At LSU, "The Golden Band from Tiger Land" isn't just an activity, it's a way of life. For senior Drum Major, Daniel Wendt, and senior saxophonist, Garrett Kessling, that way of life could soon turn into a career path.
In 2014 Wendt and Kessling founded Tonal Innovation, LLC. Their goal has been to bring the band industry into the 21st century. Earlier this year they entered into the LSU Elevator Pitch Competition that highlights student innovators across the campus. They didn't just win the competition they blew everyone out of the water. Then they went on to receive the ProtoStripes Client of the Year award at the LSU Louisiana Business and Technology Center.
Their idea was simple, create a device that would allow musicians to use their phones and tablets in much the same manner as a flip folder. Over the past year and a half they have worked on developing eFlip.
They pitched eFlip at various events including the LSU Elevator Pitch Night and at the SEC University Symposium event in Atlanta last year.
"eFlip will give musicians on the marching field, in the classroom, and on stage the option to interact with music in a modern, hassle-free way, in addition to reducing the waste caused by printing mountains of music," said founder and CEO Garrett Kessling.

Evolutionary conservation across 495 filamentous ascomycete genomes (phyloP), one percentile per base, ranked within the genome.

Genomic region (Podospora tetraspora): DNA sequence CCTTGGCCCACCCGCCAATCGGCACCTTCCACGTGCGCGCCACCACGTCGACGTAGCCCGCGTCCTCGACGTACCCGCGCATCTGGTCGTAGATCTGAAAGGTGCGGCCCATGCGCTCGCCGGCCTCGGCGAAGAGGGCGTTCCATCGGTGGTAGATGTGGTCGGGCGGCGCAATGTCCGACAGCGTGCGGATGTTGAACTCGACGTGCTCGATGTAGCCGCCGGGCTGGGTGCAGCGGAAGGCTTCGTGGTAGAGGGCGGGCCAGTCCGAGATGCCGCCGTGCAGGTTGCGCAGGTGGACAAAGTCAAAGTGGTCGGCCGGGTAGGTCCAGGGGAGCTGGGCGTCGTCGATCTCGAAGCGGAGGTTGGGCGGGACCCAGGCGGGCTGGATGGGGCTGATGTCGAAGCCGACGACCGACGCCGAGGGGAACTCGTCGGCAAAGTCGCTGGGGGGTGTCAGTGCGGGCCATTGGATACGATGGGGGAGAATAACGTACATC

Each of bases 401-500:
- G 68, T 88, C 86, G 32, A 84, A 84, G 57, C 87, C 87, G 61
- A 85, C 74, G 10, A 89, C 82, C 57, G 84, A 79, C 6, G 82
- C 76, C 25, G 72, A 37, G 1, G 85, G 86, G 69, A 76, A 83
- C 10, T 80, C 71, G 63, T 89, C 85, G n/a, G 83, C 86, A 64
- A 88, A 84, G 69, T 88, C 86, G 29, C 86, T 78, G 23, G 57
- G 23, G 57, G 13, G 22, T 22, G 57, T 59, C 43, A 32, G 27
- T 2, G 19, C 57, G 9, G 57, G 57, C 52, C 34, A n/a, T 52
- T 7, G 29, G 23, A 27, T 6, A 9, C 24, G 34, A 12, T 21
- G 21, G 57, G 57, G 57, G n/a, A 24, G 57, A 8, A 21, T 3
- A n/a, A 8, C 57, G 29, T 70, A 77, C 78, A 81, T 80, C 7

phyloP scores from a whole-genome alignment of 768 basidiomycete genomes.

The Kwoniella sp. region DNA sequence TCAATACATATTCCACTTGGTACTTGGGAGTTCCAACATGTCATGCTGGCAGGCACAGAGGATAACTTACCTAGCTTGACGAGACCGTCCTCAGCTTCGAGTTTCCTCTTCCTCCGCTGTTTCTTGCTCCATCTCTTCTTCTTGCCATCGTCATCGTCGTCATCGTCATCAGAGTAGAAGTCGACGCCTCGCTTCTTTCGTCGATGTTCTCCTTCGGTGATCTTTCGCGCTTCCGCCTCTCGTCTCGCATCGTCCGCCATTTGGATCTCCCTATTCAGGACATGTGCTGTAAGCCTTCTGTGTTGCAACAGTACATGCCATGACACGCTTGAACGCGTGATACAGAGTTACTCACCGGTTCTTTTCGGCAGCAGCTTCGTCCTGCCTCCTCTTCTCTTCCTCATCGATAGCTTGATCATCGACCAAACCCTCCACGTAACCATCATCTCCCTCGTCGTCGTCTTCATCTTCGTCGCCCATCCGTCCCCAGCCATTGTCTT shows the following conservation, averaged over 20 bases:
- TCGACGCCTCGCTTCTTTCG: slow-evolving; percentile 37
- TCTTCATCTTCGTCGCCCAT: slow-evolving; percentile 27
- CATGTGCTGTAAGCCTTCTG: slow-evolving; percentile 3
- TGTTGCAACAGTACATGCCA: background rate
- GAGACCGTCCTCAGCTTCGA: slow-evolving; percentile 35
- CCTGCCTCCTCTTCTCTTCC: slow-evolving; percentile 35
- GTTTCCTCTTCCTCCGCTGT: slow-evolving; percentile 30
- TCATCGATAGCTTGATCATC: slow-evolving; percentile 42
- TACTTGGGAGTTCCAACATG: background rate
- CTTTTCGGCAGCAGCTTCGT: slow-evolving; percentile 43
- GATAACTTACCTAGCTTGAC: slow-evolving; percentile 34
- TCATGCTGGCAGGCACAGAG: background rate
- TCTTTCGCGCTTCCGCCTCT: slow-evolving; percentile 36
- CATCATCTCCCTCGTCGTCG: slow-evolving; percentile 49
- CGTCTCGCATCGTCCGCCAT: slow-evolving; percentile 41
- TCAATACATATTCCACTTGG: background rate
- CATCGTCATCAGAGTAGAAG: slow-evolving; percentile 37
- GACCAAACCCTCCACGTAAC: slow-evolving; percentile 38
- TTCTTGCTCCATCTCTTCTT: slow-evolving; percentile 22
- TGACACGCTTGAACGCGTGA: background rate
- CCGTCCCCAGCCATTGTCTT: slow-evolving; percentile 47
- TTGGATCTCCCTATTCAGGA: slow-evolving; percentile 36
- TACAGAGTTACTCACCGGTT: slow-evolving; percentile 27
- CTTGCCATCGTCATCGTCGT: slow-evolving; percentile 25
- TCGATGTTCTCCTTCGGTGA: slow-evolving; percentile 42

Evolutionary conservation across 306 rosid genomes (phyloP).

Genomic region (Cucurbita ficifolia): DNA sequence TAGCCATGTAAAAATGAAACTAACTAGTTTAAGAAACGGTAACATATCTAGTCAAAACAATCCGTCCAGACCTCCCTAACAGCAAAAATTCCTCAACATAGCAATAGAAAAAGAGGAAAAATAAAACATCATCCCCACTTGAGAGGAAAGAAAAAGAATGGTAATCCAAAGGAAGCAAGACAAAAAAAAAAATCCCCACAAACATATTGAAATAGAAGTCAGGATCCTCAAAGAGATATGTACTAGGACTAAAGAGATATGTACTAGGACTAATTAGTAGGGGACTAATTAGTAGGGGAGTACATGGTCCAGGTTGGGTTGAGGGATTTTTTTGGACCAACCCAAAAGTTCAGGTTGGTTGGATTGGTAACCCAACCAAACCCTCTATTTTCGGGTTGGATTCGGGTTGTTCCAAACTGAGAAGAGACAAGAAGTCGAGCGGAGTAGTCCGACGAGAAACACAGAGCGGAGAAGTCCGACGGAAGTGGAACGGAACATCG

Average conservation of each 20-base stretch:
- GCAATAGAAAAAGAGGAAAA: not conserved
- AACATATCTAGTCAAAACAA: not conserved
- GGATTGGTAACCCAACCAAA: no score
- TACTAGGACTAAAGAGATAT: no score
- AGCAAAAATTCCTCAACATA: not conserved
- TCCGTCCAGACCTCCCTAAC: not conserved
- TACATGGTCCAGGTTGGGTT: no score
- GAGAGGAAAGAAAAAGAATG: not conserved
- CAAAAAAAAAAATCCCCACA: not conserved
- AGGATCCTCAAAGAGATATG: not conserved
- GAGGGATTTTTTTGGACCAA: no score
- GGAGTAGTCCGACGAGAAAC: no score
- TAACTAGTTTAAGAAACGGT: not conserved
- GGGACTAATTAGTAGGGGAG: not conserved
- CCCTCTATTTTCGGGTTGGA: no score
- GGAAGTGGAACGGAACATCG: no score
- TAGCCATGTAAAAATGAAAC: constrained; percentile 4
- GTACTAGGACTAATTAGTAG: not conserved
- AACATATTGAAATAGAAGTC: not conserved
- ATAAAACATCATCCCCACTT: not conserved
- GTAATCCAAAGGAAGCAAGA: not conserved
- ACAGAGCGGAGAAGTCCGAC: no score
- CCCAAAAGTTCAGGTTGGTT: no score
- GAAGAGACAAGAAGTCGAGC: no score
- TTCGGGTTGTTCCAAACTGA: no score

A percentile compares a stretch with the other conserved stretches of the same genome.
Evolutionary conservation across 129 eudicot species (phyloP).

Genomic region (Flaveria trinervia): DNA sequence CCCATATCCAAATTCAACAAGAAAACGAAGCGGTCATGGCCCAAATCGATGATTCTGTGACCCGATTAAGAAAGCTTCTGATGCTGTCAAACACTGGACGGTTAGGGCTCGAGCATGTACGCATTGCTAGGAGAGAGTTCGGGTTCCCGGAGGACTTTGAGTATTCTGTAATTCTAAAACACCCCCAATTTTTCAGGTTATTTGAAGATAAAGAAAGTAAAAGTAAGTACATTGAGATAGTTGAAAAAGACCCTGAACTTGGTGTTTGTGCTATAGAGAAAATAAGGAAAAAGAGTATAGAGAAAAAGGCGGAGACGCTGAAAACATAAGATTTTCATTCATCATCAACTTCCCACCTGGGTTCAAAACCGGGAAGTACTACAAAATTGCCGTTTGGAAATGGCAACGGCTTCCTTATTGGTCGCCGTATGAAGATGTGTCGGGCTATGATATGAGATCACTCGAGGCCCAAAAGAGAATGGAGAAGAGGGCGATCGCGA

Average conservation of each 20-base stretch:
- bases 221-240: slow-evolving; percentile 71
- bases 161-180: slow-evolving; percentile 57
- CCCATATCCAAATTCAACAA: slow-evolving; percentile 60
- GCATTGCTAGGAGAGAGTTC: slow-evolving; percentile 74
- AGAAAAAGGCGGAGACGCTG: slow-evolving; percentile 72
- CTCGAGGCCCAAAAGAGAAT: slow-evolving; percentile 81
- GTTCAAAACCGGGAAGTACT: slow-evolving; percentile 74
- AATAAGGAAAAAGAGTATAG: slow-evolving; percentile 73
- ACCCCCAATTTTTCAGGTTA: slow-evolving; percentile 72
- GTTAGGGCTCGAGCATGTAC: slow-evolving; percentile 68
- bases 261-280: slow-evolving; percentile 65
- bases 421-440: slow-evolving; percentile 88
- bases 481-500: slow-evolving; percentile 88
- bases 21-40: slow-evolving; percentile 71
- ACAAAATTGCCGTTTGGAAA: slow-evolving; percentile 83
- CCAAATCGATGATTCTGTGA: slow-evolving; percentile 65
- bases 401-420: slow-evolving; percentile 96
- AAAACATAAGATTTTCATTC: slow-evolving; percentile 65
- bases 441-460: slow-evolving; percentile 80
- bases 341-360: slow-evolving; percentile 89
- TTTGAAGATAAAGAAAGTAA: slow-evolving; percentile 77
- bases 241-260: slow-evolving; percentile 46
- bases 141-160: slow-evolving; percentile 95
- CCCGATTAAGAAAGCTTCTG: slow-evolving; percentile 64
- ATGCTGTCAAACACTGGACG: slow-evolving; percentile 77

So what is eFlip? It is a small, adjustable clamp that attaches to marching band instruments through a lyre and holds smart devices. Reading music from smart devices instead of bulky paper books will make life on the field much easier for musicians because they don’t have to flip pages or deal with the glare created by the annoying plastic coverings on flip books. Plus as phones and tablets continue to be made water proof, there will be less replacing of music if a band gets caught in the rain.
"I got the idea while sitting in a music rehearsal for Tiger Marching Band at LSU. We were trying to read a tiny piece of sheet music with a lot of runs and someone sarcastically suggested zooming, like the way you do on tablets and phones, and it just clicked," said Kessling.
"So, I set out to create a way to do exactly that."
By using eFlip, not only can the musician use their smart device to read digital sheet music or marching drill, but it enables musicians to use their device as a tuner or metronome, which enhances the performance of the individual and overall band sound.
Their first prototype was developed using the LSU Student Incubator 3-D printer and since then they have worked with their advisers to start manufacturing the final design of eFlip this year. Their next big hurdle is finding funding and getting word out to the marching community, but both are excited about tackling this challenge and hope the band world will jump behind them with support.
Want to help Tonal Innovation get off the ground? Support their kickstarter by clicking here!